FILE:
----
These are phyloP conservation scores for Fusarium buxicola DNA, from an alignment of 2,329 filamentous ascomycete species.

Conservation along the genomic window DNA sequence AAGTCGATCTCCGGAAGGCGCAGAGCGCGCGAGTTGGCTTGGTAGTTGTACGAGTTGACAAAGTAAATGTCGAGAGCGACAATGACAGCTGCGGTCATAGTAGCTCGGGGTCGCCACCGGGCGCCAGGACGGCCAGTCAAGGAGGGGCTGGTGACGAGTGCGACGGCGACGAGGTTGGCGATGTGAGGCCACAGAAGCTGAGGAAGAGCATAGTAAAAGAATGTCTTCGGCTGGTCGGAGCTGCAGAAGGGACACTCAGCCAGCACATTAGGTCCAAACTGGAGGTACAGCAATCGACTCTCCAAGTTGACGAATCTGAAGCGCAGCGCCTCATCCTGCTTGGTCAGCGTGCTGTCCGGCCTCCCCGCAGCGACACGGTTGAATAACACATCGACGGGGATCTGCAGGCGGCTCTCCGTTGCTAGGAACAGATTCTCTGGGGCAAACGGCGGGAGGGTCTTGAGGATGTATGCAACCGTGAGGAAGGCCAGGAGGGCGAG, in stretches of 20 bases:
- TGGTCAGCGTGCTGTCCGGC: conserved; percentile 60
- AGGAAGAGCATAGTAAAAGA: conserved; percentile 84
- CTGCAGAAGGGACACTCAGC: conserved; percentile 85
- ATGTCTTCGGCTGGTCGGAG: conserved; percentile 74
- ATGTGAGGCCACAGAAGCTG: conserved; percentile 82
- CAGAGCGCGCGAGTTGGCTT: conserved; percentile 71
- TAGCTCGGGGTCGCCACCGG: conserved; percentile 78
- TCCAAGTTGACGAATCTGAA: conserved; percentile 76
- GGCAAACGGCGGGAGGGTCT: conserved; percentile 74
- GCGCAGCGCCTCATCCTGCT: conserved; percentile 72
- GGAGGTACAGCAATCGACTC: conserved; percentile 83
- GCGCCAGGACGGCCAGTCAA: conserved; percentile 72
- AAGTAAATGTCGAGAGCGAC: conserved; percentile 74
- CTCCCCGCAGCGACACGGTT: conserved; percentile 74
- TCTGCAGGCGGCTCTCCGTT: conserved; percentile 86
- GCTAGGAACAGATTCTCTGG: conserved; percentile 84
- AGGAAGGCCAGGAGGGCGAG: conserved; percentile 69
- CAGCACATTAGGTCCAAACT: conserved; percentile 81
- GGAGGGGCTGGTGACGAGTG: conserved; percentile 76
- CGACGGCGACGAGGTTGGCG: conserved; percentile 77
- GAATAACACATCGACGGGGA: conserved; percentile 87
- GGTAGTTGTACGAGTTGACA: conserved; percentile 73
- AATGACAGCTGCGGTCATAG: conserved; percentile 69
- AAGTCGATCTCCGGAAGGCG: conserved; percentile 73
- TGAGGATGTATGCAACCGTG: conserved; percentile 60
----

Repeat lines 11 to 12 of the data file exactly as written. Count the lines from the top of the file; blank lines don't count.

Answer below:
- GGCAAACGGCGGGAGGGTCT: conserved; percentile 74
- GCGCAGCGCCTCATCCTGCT: conserved; percentile 72